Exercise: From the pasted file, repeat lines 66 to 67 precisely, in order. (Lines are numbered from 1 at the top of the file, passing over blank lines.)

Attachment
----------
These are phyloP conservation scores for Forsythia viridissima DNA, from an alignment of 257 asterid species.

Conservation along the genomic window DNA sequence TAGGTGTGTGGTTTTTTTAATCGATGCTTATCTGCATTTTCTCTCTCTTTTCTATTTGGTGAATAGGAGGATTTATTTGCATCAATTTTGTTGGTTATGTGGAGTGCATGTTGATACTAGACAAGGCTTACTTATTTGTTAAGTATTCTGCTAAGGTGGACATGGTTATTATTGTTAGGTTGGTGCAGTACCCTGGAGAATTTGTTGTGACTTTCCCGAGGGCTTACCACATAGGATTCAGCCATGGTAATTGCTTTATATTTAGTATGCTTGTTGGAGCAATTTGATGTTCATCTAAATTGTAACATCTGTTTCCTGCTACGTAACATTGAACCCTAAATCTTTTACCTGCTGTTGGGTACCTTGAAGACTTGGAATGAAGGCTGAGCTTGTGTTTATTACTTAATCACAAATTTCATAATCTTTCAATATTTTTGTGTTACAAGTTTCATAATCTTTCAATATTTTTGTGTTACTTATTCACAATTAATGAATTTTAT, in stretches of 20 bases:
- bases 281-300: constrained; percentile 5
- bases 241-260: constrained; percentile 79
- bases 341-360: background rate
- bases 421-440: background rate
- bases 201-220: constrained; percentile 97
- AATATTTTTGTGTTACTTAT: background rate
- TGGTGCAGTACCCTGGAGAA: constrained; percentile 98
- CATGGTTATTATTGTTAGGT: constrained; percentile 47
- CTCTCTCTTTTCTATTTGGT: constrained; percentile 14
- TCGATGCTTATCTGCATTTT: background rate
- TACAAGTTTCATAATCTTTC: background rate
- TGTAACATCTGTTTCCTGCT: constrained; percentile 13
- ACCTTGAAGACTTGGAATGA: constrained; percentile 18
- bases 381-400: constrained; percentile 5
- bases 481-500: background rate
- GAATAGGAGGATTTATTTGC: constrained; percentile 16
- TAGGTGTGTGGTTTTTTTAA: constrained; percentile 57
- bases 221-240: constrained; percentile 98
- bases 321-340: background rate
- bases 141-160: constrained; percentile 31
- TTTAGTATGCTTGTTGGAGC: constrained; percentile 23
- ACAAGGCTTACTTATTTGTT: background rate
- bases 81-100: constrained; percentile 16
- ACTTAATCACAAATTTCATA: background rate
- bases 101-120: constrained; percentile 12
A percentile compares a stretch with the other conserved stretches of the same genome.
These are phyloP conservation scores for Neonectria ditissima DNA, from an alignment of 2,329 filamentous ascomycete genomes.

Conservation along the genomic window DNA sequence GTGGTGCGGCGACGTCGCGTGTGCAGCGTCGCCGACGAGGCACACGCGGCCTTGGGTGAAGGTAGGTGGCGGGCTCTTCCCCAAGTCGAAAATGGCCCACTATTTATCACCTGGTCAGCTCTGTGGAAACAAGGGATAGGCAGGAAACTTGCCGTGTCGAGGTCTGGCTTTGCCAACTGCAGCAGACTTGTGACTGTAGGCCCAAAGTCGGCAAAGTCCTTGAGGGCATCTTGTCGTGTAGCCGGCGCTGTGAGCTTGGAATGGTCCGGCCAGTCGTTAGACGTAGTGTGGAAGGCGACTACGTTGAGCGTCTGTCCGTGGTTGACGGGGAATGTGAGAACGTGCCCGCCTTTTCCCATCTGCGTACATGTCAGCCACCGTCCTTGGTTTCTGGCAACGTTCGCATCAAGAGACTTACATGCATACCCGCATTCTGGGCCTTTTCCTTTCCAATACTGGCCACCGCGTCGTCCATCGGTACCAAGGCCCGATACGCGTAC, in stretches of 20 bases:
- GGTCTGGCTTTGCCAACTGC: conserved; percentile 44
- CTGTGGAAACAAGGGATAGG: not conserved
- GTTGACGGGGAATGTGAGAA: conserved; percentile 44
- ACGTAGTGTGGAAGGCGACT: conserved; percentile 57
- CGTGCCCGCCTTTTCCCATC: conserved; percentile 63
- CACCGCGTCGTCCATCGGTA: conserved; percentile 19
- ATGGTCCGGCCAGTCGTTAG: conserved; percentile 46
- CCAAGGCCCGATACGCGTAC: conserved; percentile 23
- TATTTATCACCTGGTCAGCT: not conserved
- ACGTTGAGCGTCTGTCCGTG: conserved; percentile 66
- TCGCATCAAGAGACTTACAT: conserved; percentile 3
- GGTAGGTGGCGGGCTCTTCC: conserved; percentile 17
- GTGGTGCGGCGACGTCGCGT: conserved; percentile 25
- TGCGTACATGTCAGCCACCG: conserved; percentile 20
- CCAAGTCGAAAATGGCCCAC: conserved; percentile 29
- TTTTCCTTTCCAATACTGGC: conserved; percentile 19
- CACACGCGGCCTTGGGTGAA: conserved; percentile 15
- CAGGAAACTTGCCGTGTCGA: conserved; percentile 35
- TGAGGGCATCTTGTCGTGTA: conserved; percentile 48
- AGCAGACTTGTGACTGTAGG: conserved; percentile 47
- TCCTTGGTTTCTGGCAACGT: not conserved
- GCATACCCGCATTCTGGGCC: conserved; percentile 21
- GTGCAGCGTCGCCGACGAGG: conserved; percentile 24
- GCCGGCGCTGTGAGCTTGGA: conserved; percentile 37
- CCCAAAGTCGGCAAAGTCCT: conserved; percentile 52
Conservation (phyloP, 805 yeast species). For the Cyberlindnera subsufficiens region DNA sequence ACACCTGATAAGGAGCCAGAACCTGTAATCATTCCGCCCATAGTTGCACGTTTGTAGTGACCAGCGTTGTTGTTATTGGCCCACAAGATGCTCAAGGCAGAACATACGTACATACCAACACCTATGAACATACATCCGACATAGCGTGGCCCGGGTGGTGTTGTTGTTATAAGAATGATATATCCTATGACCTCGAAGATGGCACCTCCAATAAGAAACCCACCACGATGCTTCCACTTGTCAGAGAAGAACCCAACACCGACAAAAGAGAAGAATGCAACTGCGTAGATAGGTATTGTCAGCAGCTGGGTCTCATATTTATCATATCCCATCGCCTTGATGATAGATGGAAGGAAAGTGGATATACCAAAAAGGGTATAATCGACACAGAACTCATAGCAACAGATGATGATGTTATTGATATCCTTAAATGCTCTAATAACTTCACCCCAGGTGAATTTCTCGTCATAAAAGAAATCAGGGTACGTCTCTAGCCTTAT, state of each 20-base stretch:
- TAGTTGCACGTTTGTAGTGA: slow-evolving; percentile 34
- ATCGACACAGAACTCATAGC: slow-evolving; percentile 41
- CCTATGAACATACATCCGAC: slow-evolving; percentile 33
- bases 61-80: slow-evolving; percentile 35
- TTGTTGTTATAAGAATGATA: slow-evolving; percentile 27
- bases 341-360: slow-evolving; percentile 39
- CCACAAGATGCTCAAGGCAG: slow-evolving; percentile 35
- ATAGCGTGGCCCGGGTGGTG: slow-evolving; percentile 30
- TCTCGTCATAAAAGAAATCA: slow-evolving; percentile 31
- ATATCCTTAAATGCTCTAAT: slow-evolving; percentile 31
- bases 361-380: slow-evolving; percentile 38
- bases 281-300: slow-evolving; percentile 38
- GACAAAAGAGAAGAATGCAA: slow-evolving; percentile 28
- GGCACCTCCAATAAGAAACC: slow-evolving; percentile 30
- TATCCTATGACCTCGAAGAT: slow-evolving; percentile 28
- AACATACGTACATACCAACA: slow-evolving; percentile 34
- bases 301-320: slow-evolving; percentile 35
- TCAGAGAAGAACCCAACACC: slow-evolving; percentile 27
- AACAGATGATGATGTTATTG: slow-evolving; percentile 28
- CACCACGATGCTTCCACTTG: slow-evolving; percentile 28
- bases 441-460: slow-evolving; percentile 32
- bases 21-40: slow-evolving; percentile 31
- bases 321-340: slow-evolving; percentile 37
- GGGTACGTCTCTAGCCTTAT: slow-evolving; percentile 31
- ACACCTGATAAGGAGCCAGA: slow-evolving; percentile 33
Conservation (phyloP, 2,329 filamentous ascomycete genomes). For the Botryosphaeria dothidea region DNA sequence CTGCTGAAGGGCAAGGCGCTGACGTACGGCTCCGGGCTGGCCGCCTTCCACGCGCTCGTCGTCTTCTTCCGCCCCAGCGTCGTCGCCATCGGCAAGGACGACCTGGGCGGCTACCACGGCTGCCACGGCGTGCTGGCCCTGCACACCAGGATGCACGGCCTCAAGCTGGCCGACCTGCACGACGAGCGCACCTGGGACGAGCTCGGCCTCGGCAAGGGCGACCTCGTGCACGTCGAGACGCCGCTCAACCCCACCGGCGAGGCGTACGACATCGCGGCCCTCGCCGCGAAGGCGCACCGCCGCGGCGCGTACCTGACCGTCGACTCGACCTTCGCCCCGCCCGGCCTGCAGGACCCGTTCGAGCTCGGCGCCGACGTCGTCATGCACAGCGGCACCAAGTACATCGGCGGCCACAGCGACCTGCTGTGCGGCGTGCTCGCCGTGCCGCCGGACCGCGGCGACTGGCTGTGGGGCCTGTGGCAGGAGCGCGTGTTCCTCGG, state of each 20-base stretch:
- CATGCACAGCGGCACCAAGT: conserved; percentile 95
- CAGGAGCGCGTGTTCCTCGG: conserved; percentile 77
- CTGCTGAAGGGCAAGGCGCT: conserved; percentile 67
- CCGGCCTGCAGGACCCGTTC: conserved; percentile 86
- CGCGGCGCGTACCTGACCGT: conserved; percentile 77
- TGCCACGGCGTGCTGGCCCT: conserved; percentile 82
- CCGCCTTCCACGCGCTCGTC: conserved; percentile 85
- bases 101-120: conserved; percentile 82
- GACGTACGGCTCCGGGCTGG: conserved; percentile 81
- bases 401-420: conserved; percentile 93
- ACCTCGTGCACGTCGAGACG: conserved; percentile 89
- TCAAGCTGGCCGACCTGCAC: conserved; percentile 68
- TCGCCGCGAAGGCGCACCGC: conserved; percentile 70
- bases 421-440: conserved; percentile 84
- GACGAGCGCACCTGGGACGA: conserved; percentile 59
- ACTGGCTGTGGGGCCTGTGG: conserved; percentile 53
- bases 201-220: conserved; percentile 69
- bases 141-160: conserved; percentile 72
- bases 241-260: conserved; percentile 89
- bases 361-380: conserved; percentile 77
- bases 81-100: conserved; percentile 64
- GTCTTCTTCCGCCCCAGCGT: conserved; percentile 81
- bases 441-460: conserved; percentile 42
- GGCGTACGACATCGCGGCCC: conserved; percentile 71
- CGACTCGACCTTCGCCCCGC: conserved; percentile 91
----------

- ATATCCTTAAATGCTCTAAT: slow-evolving; percentile 31
- bases 361-380: slow-evolving; percentile 38